An exhibition of Saul Bass’s instantly recognisable work has opened at the Kemistry Gallery in London.
Breaking all conventions in the 1950s and 60s, Bass virtually invented film titles as we know them today, and he was the first to synthesize movies into compelling trademark images.
In a period when graphic imagery can be so easily manipulated electronically, Bass reminds us that a strong idea is always at the heart of a great design. His work, as reflected in this exhibition, is as refreshing today as ever.
Born in New York in 1920, Saul Bass moved to Los Angeles where he set up his design studio in the 1950s. From this time until his death in 1996, Bass continued to work with Hollywood’s leading directors, including Preminger, Hitchcock and Scorsese. In 1968 Bass received an Oscar for his own film ‘How Man Creates’, which he regarded as his seminal work. Bass’s authority derives not only from his film work and posters; he is also acknowledged as one of the 20th century’s most successful corporate designers, responsible for (amongst others) the logos and identity systems for AT&T, United Airlines, Alcoa and Warner Communications.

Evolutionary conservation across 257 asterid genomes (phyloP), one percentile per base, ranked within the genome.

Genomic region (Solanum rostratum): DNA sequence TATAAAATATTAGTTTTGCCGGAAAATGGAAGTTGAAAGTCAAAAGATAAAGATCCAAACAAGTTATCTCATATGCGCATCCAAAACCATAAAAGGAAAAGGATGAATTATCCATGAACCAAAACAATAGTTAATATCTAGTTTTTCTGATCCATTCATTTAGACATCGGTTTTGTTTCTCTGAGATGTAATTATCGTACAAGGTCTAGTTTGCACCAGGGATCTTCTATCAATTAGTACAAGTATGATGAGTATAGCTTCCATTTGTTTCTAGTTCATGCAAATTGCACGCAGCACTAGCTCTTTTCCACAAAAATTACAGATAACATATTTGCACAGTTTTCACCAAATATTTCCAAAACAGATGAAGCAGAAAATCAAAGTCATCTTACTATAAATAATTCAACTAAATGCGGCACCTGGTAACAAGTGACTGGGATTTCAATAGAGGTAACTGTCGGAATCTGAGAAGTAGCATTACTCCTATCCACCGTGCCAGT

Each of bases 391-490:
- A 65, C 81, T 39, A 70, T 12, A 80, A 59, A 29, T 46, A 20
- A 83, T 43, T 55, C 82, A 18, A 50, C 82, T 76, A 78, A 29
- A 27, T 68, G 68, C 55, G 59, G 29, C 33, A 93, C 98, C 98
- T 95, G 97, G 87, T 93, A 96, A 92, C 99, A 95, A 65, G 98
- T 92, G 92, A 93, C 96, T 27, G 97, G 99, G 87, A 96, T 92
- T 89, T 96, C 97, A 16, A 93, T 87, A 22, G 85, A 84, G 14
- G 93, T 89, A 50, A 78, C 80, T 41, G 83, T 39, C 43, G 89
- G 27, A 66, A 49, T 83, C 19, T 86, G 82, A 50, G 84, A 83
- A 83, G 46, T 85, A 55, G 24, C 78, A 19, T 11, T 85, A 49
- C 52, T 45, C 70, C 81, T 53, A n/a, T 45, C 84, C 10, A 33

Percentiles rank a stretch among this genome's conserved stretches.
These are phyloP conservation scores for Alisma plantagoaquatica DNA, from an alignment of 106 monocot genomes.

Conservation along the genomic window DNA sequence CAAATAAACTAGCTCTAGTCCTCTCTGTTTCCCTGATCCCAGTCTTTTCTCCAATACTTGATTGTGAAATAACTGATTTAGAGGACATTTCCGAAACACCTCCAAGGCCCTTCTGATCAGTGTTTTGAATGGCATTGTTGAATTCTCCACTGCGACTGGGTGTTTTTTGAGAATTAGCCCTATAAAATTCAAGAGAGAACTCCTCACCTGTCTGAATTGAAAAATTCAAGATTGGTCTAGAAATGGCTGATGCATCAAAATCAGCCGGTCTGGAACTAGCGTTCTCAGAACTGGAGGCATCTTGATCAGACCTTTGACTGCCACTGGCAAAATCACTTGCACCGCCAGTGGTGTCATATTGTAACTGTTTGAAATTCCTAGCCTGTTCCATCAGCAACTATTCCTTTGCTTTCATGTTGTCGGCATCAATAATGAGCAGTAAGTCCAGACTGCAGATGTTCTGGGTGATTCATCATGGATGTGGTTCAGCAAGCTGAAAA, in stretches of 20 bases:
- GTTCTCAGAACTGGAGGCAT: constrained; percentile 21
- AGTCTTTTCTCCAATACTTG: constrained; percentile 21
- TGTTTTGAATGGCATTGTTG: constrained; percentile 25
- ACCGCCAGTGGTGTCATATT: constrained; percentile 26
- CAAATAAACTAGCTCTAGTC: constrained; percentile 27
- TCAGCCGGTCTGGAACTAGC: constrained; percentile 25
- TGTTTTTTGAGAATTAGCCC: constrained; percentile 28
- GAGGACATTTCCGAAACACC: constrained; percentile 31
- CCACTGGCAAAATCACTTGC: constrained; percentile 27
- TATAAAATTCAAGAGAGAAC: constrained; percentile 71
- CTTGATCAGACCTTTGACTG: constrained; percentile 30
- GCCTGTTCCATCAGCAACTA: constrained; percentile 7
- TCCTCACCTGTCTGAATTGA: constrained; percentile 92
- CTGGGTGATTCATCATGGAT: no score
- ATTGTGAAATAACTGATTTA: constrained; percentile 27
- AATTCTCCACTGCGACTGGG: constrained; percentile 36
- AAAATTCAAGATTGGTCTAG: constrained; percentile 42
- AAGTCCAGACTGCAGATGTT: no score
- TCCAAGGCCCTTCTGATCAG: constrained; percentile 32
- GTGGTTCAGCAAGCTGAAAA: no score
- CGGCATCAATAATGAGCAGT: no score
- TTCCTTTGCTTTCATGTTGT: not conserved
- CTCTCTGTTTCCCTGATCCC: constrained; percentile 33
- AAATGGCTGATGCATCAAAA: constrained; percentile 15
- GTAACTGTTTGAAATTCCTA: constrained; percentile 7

The exhibition runs until 17th March 2011 at the Kemistry Gallery, 43 Charlotte Road, Shoreditch, London EC2A 3PD. Visit the Kemistry Gallery website.